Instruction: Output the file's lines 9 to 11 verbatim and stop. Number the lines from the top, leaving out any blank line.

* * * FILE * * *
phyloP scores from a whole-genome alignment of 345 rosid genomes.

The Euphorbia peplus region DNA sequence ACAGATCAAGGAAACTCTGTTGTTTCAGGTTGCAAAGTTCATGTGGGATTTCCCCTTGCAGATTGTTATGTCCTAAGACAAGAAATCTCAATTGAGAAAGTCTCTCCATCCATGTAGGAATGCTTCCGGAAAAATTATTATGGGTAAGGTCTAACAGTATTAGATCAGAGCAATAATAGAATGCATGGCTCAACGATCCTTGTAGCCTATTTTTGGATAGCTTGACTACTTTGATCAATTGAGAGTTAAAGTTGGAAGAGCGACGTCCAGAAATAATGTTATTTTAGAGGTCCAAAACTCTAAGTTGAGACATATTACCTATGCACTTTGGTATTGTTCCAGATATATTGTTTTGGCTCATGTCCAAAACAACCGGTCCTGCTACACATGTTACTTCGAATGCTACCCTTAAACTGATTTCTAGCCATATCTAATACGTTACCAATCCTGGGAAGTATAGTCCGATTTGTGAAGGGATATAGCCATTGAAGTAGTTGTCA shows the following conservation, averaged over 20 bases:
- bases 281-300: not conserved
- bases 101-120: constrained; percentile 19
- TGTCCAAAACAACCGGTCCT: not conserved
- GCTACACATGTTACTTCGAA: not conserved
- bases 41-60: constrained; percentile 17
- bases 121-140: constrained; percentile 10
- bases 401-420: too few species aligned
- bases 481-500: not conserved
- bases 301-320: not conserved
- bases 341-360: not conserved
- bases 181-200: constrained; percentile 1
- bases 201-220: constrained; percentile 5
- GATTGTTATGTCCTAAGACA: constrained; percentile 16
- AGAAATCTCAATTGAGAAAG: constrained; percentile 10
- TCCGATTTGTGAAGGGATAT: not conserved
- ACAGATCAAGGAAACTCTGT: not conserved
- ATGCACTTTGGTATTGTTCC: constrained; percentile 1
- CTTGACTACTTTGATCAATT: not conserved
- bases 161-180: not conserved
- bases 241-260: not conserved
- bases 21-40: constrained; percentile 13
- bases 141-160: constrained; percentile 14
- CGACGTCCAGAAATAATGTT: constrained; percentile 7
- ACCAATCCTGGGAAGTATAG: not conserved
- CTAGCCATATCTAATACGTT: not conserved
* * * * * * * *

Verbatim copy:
- bases 401-420: too few species aligned
- bases 481-500: not conserved
- bases 301-320: not conserved